Tag Archives: housing market

Home buyers must set realistic aspirations: Shanmugam

While the government will continue to help Singaporeans own homes and have put measures in place to protect first-time buyers from a hot housing market, “they must have a realistic pathway to achieving their aspirations”, said Home Affairs and Law Minister K. Shanmugam.

During a dialogue session with over 2,000 property agents from ERA Realty on Wednesday (3 Jan), the minister recalled how a 28-year-old President’s Scholar had lamented to him about not being able to afford a private property in Katong, despite his many achievements.

“These are unrealistic aspirations for someone who’s only in his 20s,” said the minister. He noted that Singaporeans can afford to purchase property based on income levels, and have the option of buying private property, “but they need to start somewhere”, he said in reference to those eager to move up the property ladder.

Properties in Tanjong Katong are generally more expensive compared to other areas in the East, due to their prime location and accessibility to good amenities.

One of the more recent project launches in the neighbourhood is Amber Skye, a 109-unit condominium which was relaunched in March 2015 at an indicative price range of $1,680 psf to $2,500 psf.

Owning a condominium in Singapore is seen as a dream among many Singaporeans, as it is one of the 5Cs, with the other aspirations being a car, country club membership, cash and credit cards.

Despite this, Eugene Lim, Key Executive Officer at ERA Realty, has observed that fewer HDB dwellers are now jumping straight into buying private property.

Instead, he is now seeing a trend of a “fair amount of buyers upgrading to larger flat types since the second half of last year”. For instance, there are more four-room HDB flat owners shifting to five-room flats and executive flats.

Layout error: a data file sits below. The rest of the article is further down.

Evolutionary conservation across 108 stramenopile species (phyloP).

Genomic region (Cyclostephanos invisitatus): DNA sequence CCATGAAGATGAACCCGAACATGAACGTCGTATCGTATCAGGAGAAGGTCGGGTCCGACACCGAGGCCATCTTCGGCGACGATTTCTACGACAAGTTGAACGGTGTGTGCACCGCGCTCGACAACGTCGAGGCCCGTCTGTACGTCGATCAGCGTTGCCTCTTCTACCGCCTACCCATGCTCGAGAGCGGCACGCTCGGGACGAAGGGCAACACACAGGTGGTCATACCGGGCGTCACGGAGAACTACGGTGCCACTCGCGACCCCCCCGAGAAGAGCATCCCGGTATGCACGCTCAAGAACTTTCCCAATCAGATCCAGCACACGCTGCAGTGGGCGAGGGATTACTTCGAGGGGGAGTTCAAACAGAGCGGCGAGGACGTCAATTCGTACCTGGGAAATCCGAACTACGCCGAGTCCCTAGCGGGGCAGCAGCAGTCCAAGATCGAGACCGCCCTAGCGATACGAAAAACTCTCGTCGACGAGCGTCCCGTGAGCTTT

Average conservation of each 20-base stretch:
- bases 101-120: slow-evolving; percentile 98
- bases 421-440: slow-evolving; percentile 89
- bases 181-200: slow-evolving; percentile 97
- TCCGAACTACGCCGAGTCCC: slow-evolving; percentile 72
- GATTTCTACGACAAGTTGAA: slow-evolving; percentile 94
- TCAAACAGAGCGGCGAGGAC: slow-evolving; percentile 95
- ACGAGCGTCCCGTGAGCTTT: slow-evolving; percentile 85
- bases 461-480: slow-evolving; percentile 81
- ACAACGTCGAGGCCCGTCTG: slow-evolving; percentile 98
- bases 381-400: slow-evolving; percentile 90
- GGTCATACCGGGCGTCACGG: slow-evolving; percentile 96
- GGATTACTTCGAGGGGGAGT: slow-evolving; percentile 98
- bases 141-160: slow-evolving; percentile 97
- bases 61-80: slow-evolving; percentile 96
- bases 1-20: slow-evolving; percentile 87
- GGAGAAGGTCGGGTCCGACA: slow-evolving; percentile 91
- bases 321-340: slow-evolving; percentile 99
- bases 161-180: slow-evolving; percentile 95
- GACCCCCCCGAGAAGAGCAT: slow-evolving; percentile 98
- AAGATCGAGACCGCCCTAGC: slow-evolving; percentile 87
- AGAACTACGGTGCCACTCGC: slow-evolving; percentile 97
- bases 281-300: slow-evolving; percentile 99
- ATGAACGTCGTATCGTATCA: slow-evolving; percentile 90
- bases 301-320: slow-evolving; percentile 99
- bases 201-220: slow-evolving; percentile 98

“The trend of moving to larger private properties is constrained by the Total Debt Servicing Ratio (TDSR),” he said.

Introduced in June 2013, the TDSR limits the amount of a borrower’s gross monthly income that can be spent on debt repayments to 60 percent.

This has severely impacted private property sales in recent years, with transactions down to about 14,000 units in 2015 compared to around 38,000 in 2012 before the measure was introduced, revealed statistics from the Urban Redevelopment Authority (URA).

Tougher times ahead for housing market

Analysts expect Singapore’s private housing market to face tougher times next year, with the lacklustre economic environment dampening sentiment further, reported TODAYonline.

The US Federal Reserve’s decision to raise interest rates and the existing property curbs could see prices drop by up to eight percent in the next 12 months.

JLL’s National Director for Research and Consultancy Ong Teck Hui, said: “Higher interest rates coupled with cooling measures will dampen demand, perpetuate sluggish market conditions and softening in prices … In 2016, it is expected to fall by at least the same pace or faster if economic conditions worsen.”

The five to eight percent price moderation forecasted by analysts for 2016 is faster than the expected drop this year. Data from the Urban Redevelopment Authority (URA) shows that private home prices dropped 3.2 percent during the first nine months of 2015, and is expected to end the year at around five percent lower than 2014’s level, noted analysts.

Some property developers may also come under pressure to clear inventory next year as their respective deadlines to avoid paying extension fees and stamp duties near. To move units, analysts believe that these developers may be forced to slash prices, potentially improving next year’s sales volume.

Notably, an Additional Buyer’s Stamp Duty (ABSD) of 15 percent will be imposed on developers, unless they build, complete and sell all the units in their project within five years from the date of land acquisition.

Developers with foreign holdings and not building on land sold by the government are also subject to Qualifying Certificate conditions that require them to complete construction in five years and sell all the units in two years.

“There could potentially be more transaction activity in 2016 … (But) this could be at the expense of prices. We anticipate sales only being achieved for the motivated sellers who are prepared to be realistic on price,” said Colliers International, without providing a sales projection for 2016.

Other analysts expect developers to sell between 7,000 and 8,000 units in 2016, which appears to be an increase from 2015’s sales, but still a far cry from 2012’s 22,000 transactions.

Pending this year’s final URA statistics, which is due in January 2016, developers have sold about 5,800 units during the first nine months of 2015. With this, analysts expect sales to reach around 7,000 units this year.